Decemb. 6.The king, informed of these dangerous discontents, hastened over to England; and by his presence, and the vigorous measures which he pursued, disconcerted all the schemes of the conspirators. Such of them as had been more violent in their mutiny betrayed their guilt, by flying or concealing themselves; and the confiscation of their estates, while it encreased the number of malcontents, both enabled William to gratify farther the rapacity of his Norman captains, and gave them the prospect of new forfeitures and attainders. The king began to regard all his English subjects as inveterate and irreclaimable enemies; and thenceforth either embraced, or was more fully confirmed in the resolution, of seizing their possessions, and of reducing them to the most abject slavery. Though the natural violence and severity of his temper made him incapable of feeling any remorse in the execution of this tyrannical purpose, he had art enough to conceal his intention, and to preserve still some appearance of justice in his oppressions. He ordered all the English, who had been arbitrarily expelled by the Normans, during his absence, to be restored to their estates:b But at the same time, he imposed a general tax on the people, that of Danegelt, which had been abolished by the Confessor, and which had always been extremely odious to the nation.c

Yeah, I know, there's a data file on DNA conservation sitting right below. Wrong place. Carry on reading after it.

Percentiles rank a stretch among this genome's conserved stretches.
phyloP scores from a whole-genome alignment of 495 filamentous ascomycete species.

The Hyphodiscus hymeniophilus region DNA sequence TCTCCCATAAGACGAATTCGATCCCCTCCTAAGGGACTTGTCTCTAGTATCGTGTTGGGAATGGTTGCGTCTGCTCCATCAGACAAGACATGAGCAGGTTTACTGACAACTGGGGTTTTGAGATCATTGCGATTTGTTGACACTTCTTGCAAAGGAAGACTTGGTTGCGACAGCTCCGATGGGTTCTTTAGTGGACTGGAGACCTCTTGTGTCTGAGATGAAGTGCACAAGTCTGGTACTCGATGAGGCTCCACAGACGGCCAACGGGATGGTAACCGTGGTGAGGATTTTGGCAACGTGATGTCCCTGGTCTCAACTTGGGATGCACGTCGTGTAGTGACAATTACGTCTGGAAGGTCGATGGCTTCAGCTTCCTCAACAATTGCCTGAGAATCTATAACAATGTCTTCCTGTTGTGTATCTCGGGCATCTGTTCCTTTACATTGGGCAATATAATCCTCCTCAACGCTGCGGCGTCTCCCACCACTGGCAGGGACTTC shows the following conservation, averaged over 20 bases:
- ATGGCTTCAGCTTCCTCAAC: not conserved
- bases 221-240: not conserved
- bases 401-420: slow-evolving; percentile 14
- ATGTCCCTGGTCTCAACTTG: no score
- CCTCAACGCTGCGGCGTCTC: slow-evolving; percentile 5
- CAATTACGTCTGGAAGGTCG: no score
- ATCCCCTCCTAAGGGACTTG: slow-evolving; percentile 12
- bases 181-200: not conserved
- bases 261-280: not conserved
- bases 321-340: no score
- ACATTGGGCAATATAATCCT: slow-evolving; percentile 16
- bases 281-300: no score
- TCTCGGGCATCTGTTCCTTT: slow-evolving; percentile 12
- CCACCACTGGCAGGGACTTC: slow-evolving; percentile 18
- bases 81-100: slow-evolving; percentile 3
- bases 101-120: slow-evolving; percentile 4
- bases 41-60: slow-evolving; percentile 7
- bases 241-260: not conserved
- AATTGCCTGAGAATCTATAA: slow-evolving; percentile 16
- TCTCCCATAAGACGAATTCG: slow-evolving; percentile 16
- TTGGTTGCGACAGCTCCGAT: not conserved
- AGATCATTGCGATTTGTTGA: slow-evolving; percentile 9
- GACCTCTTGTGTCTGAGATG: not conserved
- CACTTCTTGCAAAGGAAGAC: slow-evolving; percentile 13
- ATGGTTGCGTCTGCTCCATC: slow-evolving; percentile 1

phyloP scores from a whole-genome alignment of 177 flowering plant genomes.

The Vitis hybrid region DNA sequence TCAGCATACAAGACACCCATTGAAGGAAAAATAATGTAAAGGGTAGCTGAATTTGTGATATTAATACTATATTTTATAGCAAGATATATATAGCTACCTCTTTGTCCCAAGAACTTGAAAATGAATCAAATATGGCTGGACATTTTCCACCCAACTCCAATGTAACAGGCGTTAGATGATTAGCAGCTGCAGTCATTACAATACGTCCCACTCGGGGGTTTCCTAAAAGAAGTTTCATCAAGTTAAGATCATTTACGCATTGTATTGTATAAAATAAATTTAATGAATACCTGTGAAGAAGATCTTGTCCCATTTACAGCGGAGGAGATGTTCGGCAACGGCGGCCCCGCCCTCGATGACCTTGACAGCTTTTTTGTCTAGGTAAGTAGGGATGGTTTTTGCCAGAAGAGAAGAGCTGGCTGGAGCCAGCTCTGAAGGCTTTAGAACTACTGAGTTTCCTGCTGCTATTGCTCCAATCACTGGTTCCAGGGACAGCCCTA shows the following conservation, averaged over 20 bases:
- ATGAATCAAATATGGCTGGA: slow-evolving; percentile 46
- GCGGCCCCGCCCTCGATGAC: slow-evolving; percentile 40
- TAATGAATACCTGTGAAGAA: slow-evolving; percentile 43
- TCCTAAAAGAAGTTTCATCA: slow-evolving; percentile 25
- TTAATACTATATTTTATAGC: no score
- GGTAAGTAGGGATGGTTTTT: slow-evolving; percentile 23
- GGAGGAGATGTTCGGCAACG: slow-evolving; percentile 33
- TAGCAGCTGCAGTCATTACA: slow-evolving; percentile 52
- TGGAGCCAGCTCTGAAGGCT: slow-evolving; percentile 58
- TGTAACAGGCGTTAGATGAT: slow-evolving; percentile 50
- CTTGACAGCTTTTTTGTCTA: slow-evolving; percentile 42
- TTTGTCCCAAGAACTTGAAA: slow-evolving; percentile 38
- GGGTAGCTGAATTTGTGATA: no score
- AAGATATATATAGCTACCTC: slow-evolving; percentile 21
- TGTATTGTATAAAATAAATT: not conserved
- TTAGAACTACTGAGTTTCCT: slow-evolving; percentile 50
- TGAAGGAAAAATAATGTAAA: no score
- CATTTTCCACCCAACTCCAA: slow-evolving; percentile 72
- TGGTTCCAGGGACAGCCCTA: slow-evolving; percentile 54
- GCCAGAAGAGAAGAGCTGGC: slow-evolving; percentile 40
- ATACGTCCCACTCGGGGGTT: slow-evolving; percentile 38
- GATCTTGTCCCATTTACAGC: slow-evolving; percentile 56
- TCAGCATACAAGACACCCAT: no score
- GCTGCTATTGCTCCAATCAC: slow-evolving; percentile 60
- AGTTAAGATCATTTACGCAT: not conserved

1068.As the vigilance of William overawed the malcontents, their insurrections were more the result of an impatient humour in the people, than of any regular conspiracy, which could give them a rational hope of success against the established power of the Normans. The inhabitants of Exeter, instigated by Githa, mother to king Harold, refused to admit a Norman garrison, and betaking themselves to arms, were strengthened by the accession of the neighbouring inhabitants of Devonshire and Cornwal.d The king hastened with his forces to chastize this revolt; and on his approach, the wiser and more considerable citizens, sensible of the unequal contest, persuaded the people to submit, and to deliver hostages for their obedience. A sudden mutiny of the populace broke this agreement; and William, appearing before the walls, ordered the eyes of one of the hostages to be put out, as an earnest of that severity, which the rebels must expect, if they persevered in their revolt.e The inhabitants were anew seized with terror, and surrendering at discretion, threw themselves at the king’s feet, and supplicated his clemency and forgiveness. William was not destitute of generosity, when his temper was not hardened either by policy or passion: He was prevailed on to pardon the rebels, and he set guards on all the gates, in order to prevent the rapacity and insolence of his soldiery.f Githa escaped with her treasures to Flanders. The malcontents of Cornwal imitated the example of Exeter, and met with like treatment: And the king, having built a citadel in that city, which he put under the command of Baldwin, son of earl Gilbert, returned to Winchester, and dispersed his army into their quarters. He was here joined by his wife, Matilda, who had not before visited England, and whom he now ordered to be crowned by archbishop Aldred. Soon after, she brought him an accession to his family, by the birth of a fourth son, whom he named Henry. His three elder sons, Robert, Richard, and William, still resided in Normandy.